The concerns, according to six people with knowledge of the matter, come amid a push by the administration to ensure allies are prepared for such an event, as well as mobilize new resources and investments in the manufacturing of detection systems for when the chemicals are used. The people, who spoke on condition of anonymity to discuss sensitive, internal deliberations, include US and Defense Department officials.
The US does not have any intelligence to suggest such an attack in Ukraine is imminent, the people said. In fact, many DoD officials believe the fighting will stall during the winter months, with neither side able to take much ground.
But in the case of continued battlefield losses or a complete collapse of the Russian army, some top officials working on the issue have determined that Moscow might resort to employing chemical weapons — including those the country has been associated with using in the poisoning of Alexei Navalny.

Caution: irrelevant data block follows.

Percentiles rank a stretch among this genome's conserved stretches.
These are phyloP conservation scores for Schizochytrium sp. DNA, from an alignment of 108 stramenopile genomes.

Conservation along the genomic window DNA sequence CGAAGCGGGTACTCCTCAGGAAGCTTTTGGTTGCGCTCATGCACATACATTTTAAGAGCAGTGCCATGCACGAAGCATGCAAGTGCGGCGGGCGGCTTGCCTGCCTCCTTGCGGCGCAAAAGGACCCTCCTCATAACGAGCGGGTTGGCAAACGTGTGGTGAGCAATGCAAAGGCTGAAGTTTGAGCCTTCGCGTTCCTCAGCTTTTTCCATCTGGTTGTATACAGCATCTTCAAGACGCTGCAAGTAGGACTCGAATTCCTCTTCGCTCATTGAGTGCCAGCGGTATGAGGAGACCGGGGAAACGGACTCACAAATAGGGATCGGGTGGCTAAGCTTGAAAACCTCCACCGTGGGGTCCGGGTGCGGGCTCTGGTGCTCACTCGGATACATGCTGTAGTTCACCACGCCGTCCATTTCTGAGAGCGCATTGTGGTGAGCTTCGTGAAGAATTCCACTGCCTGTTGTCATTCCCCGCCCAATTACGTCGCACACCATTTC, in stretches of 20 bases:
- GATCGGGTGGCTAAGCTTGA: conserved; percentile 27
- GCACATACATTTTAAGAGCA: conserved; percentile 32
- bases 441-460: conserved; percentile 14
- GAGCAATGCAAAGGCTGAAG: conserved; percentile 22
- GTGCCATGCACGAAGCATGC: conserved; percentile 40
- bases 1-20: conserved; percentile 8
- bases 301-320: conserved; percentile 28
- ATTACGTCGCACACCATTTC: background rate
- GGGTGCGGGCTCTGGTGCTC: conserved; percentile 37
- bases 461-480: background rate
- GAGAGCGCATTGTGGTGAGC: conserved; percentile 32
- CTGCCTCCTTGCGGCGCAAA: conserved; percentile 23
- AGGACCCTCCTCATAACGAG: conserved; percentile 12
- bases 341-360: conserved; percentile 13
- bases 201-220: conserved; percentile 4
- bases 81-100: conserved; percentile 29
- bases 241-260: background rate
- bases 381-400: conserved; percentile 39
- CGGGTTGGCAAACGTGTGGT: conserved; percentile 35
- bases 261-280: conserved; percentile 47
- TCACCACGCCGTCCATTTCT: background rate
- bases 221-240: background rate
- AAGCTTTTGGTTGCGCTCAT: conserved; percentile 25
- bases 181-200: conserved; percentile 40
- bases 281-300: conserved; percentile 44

Such an attack would involve chemicals that are easily concealed, making it more difficult for Western countries to pin on Moscow, one official said. Russia could use pharmaceutical-based agents — known colloquially as PBAs, the official said. Some chemicals could be used for a mass casualty attack even though Moscow has been known to use the nerve agent Novichok against one or two people at a time, officials and experts said. For example, some chemicals can be turned into an aerosol or used in munitions to inflict damage on a large group of people.
The National Security Council declined to comment.
The US has long known that Russia is investing in increasing its chemical weapons capability. Senators this fall were briefed about Russia’s chemical weapons stockpile and the threat in Ukraine, according to a congressional aide. But the concerns about their potential use in Ukraine come as US officials increasingly believe that Russia will resort to unconventional warfare if it continues to lose ground.
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